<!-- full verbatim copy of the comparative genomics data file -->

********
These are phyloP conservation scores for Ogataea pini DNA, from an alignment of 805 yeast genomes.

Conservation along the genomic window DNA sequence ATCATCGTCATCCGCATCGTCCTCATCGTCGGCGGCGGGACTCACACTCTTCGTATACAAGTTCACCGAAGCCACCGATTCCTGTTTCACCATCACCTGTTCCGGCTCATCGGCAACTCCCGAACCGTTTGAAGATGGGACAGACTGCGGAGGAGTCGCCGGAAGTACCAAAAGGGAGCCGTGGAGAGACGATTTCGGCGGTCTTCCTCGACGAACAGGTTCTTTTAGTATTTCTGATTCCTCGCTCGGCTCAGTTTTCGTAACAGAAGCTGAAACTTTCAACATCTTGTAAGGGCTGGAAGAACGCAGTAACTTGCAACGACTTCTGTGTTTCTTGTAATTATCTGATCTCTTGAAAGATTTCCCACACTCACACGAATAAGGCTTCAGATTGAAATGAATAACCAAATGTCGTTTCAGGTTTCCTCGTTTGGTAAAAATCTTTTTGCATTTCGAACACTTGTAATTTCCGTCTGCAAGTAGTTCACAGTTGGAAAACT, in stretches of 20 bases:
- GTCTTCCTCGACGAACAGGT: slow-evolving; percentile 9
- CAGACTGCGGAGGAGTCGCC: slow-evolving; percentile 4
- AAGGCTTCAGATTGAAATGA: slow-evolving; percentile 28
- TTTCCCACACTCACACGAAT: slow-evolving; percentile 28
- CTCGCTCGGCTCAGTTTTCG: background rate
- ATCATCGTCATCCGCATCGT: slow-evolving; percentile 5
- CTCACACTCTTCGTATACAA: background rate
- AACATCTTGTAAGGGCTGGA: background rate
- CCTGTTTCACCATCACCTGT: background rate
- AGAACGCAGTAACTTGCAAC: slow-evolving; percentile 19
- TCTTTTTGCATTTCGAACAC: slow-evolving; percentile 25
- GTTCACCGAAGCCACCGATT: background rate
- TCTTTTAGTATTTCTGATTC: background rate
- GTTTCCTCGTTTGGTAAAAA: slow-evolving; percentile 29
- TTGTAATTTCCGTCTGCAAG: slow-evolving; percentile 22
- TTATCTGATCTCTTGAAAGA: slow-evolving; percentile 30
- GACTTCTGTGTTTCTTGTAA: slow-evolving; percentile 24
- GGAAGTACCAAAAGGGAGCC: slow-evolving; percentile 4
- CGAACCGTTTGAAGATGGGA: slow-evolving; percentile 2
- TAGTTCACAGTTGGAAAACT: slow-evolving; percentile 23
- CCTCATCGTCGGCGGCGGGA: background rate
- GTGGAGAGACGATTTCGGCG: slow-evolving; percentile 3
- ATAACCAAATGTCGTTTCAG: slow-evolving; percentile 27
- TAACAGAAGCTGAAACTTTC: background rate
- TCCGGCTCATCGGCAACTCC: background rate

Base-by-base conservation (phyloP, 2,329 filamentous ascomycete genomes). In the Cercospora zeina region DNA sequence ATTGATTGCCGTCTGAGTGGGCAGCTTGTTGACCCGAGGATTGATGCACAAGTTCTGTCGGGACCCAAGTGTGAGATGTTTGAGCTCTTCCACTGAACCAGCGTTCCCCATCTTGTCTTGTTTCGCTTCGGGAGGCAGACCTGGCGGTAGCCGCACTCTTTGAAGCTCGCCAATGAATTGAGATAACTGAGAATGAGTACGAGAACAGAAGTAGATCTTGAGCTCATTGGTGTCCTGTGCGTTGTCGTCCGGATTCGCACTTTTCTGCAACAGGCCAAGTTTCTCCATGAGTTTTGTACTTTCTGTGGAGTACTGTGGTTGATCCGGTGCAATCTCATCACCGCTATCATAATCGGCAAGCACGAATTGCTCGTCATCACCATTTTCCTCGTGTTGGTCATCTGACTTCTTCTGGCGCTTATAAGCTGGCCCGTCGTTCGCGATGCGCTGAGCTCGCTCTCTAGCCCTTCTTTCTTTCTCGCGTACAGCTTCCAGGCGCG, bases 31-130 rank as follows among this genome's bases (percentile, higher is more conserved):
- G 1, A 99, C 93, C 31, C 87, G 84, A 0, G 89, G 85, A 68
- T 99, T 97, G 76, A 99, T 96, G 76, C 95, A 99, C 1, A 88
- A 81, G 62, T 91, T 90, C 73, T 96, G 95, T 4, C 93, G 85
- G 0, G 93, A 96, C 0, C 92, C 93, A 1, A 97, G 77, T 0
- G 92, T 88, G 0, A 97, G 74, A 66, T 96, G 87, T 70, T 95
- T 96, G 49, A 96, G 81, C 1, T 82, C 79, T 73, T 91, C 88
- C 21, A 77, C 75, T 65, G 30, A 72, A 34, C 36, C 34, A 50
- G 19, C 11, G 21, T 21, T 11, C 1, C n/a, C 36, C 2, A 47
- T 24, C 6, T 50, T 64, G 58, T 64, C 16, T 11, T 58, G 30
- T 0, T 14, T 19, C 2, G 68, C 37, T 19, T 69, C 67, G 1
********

These are phyloP conservation scores for Ogataea pini DNA, from an alignment of 805 yeast genomes.

Conservation along the genomic window DNA sequence ATCATCGTCATCCGCATCGTCCTCATCGTCGGCGGCGGGACTCACACTCTTCGTATACAAGTTCACCGAAGCCACCGATTCCTGTTTCACCATCACCTGTTCCGGCTCATCGGCAACTCCCGAACCGTTTGAAGATGGGACAGACTGCGGAGGAGTCGCCGGAAGTACCAAAAGGGAGCCGTGGAGAGACGATTTCGGCGGTCTTCCTCGACGAACAGGTTCTTTTAGTATTTCTGATTCCTCGCTCGGCTCAGTTTTCGTAACAGAAGCTGAAACTTTCAACATCTTGTAAGGGCTGGAAGAACGCAGTAACTTGCAACGACTTCTGTGTTTCTTGTAATTATCTGATCTCTTGAAAGATTTCCCACACTCACACGAATAAGGCTTCAGATTGAAATGAATAACCAAATGTCGTTTCAGGTTTCCTCGTTTGGTAAAAATCTTTTTGCATTTCGAACACTTGTAATTTCCGTCTGCAAGTAGTTCACAGTTGGAAAACT, in stretches of 20 bases:
- GTCTTCCTCGACGAACAGGT: slow-evolving; percentile 9
- CAGACTGCGGAGGAGTCGCC: slow-evolving; percentile 4
- AAGGCTTCAGATTGAAATGA: slow-evolving; percentile 28
- TTTCCCACACTCACACGAAT: slow-evolving; percentile 28
- CTCGCTCGGCTCAGTTTTCG: background rate
- ATCATCGTCATCCGCATCGT: slow-evolving; percentile 5
- CTCACACTCTTCGTATACAA: background rate
- AACATCTTGTAAGGGCTGGA: background rate
- CCTGTTTCACCATCACCTGT: background rate
- AGAACGCAGTAACTTGCAAC: slow-evolving; percentile 19
- TCTTTTTGCATTTCGAACAC: slow-evolving; percentile 25
- GTTCACCGAAGCCACCGATT: background rate
- TCTTTTAGTATTTCTGATTC: background rate
- GTTTCCTCGTTTGGTAAAAA: slow-evolving; percentile 29
- TTGTAATTTCCGTCTGCAAG: slow-evolving; percentile 22
- TTATCTGATCTCTTGAAAGA: slow-evolving; percentile 30
- GACTTCTGTGTTTCTTGTAA: slow-evolving; percentile 24
- GGAAGTACCAAAAGGGAGCC: slow-evolving; percentile 4
- CGAACCGTTTGAAGATGGGA: slow-evolving; percentile 2
- TAGTTCACAGTTGGAAAACT: slow-evolving; percentile 23
- CCTCATCGTCGGCGGCGGGA: background rate
- GTGGAGAGACGATTTCGGCG: slow-evolving; percentile 3
- ATAACCAAATGTCGTTTCAG: slow-evolving; percentile 27
- TAACAGAAGCTGAAACTTTC: background rate
- TCCGGCTCATCGGCAACTCC: background rate

Base-by-base conservation (phyloP, 2,329 filamentous ascomycete genomes). In the Cercospora zeina region DNA sequence ATTGATTGCCGTCTGAGTGGGCAGCTTGTTGACCCGAGGATTGATGCACAAGTTCTGTCGGGACCCAAGTGTGAGATGTTTGAGCTCTTCCACTGAACCAGCGTTCCCCATCTTGTCTTGTTTCGCTTCGGGAGGCAGACCTGGCGGTAGCCGCACTCTTTGAAGCTCGCCAATGAATTGAGATAACTGAGAATGAGTACGAGAACAGAAGTAGATCTTGAGCTCATTGGTGTCCTGTGCGTTGTCGTCCGGATTCGCACTTTTCTGCAACAGGCCAAGTTTCTCCATGAGTTTTGTACTTTCTGTGGAGTACTGTGGTTGATCCGGTGCAATCTCATCACCGCTATCATAATCGGCAAGCACGAATTGCTCGTCATCACCATTTTCCTCGTGTTGGTCATCTGACTTCTTCTGGCGCTTATAAGCTGGCCCGTCGTTCGCGATGCGCTGAGCTCGCTCTCTAGCCCTTCTTTCTTTCTCGCGTACAGCTTCCAGGCGCG, bases 31-130 rank as follows among this genome's bases (percentile, higher is more conserved):
- G 1, A 99, C 93, C 31, C 87, G 84, A 0, G 89, G 85, A 68
- T 99, T 97, G 76, A 99, T 96, G 76, C 95, A 99, C 1, A 88
- A 81, G 62, T 91, T 90, C 73, T 96, G 95, T 4, C 93, G 85
- G 0, G 93, A 96, C 0, C 92, C 93, A 1, A 97, G 77, T 0
- G 92, T 88, G 0, A 97, G 74, A 66, T 96, G 87, T 70, T 95
- T 96, G 49, A 96, G 81, C 1, T 82, C 79, T 73, T 91, C 88
- C 21, A 77, C 75, T 65, G 30, A 72, A 34, C 36, C 34, A 50
- G 19, C 11, G 21, T 21, T 11, C 1, C n/a, C 36, C 2, A 47
- T 24, C 6, T 50, T 64, G 58, T 64, C 16, T 11, T 58, G 30
- T 0, T 14, T 19, C 2, G 68, C 37, T 19, T 69, C 67, G 1